(Throughout this blog post, by the way, you can click on an illustration to get a larger view of it.)
This window is the actual dossier. The top section is a “header” containing some general biographical information on the player. The header also contains a link to all of the player’s games; in this case, clicking on the “2445 Games in Mega Database 2011” link will open yet another window, this time a game list of all of Gelfand’s games.
The next section contains photos of the player (the number of which we’d set in the initial “Player Dossier” dialogue).
Section Two is a graph of how the player’s Elo rating has increased or decreased over the years, with the graph’s x axis (at the bottom) displaying the range of years while the y axis (along the left-hand side) shows the range of Elo values:
The next section provides some raw numbers of games. Two links give us Gelfand’s games as White and Black (but don’t forget that we already have these in two separate windows, accessible by buttons on the Windows Taskbar). The graph shows the number of games Gelfand has played each year:
Scroll down to the next section and you’ll see highlights from Gelfand’s career:
Provided in chronological order, we have links to the crosstables for specific tournaments, plus extra information like the FIDE tournament category for the event, Gelfand’s score, and his final position in the standings.
Scrolling on down the dossier page we see a list of Gelfand’s opponents, ranked in order of the number of times he’s faced them:
Clicking on a player’s name brings up a window with some “fast info” about that player (similar to the header and the first two sections of an actual Player Dossier), while clicking the link in the right-hand column brings up all the games which the two players contested against each other.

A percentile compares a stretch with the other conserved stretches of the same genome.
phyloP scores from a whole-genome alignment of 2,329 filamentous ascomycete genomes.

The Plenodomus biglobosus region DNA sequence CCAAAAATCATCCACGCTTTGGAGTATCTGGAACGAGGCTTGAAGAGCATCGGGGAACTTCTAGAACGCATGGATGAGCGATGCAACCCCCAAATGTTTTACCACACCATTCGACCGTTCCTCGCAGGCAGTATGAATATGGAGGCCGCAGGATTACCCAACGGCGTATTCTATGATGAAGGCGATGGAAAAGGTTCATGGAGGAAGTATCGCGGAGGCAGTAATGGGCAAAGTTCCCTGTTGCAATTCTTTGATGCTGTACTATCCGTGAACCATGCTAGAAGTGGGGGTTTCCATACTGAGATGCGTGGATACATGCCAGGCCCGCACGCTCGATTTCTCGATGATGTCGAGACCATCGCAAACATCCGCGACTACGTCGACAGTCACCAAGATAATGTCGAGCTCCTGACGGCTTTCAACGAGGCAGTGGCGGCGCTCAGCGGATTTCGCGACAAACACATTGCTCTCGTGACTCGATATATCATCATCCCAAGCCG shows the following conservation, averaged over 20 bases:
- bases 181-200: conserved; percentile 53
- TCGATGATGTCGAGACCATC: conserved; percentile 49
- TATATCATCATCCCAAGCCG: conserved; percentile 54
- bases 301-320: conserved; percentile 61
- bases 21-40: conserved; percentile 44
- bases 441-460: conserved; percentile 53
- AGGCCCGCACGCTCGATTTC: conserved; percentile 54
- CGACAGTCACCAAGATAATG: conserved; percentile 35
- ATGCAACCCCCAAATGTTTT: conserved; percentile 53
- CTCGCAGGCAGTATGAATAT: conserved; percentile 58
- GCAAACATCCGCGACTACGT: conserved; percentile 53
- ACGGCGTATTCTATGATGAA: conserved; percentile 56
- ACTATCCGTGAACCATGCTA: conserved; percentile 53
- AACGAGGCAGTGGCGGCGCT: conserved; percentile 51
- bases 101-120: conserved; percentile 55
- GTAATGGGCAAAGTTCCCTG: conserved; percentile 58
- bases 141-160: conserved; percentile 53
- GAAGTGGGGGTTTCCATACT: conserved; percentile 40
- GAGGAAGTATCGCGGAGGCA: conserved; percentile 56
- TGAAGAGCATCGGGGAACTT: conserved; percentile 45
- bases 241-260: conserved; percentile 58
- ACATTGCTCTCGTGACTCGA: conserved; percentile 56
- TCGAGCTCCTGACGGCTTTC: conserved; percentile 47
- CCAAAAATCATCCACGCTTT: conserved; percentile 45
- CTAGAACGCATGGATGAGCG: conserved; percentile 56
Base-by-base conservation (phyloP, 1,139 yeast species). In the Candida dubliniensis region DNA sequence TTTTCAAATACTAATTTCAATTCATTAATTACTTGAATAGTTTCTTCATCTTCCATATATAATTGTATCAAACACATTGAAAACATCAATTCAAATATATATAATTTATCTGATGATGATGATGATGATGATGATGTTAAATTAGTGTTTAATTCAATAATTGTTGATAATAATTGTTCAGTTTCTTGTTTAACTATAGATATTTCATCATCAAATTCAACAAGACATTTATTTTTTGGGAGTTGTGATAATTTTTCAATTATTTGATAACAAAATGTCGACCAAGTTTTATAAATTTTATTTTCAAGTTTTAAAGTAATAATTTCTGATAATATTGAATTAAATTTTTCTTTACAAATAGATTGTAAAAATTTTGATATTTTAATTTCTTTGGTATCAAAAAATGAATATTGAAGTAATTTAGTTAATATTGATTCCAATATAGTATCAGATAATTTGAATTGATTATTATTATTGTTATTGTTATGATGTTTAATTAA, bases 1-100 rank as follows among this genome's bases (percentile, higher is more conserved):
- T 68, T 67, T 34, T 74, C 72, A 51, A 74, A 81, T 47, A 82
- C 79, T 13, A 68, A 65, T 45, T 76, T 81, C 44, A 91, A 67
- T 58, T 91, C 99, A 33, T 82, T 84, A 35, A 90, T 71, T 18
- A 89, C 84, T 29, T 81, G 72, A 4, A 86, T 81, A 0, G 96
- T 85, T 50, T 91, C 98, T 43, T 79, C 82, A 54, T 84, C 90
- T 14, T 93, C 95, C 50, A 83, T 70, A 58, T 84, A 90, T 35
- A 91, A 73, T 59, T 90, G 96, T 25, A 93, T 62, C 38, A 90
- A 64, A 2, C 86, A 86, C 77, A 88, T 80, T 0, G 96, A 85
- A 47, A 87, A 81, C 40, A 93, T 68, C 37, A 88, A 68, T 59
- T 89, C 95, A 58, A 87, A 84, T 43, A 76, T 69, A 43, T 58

After this come two more sections detailing the player’s opening repertoire:
ChessBase 11 has provided us with a general overview of the player’s opening choices. Clicking a “Reference” link will display a new window (in the same style as the “Prepare Against …” views) which gives us quick access to the games in question:
The next section of the Player Dossier is a lot of fun. In “Spectacular Games” we’re provided with a board position diagram and the side to move – this gives us the chance to test our eye for tactics and see if we can spot the spectacular winning move. To see the answer, just click the highlighted game link directly under the chessboard:
The next section is similar (and will be provided only if you checked the “Games with mate” box when setting the parameters for the dossier), but this time we’re tasked with finding the checkmates in the positions provided:
As before, clicking the highlighted link below the board will open the game in a separate window so that we can see how mate was delivered.
The last section of the dialogue is a crucial one for all of us who are trying to improve at chess:
These are links to Gelfand’s games which Boris Gelfand has himself annotated. It goes without saying (although I’m about to say it anyway) that these games are a marvelous source of information, in which a top-level player is letting you know what he was thinking while the game was being played. To me, this is the single most important section of the Player Dossier for the improving chessplayer. In fact, that’s why I’m writing this post – to show you this little hidden treasure of the ChessBase 11 software.
Although you can save a Player Dossier into the database, there’s really no reason to do so – a new (and updated, if the player is still active and you’ve been keeping your master database current) dossier can be generated using Chessbase 11 in just a few moments at any time.
Have fun! – Steve Lopez
Chessplayers who have purchased their ChessBase brand software from USCFSales can receive free technical support and advice on their purchases straight from me; just shoot me an e-mail (firstname.lastname@example.org), but please remember to include the USCF Sales order number from your ChessBase software purchase. – Steve
Copyright 2011, Steven A. Lopez. All rights reserved.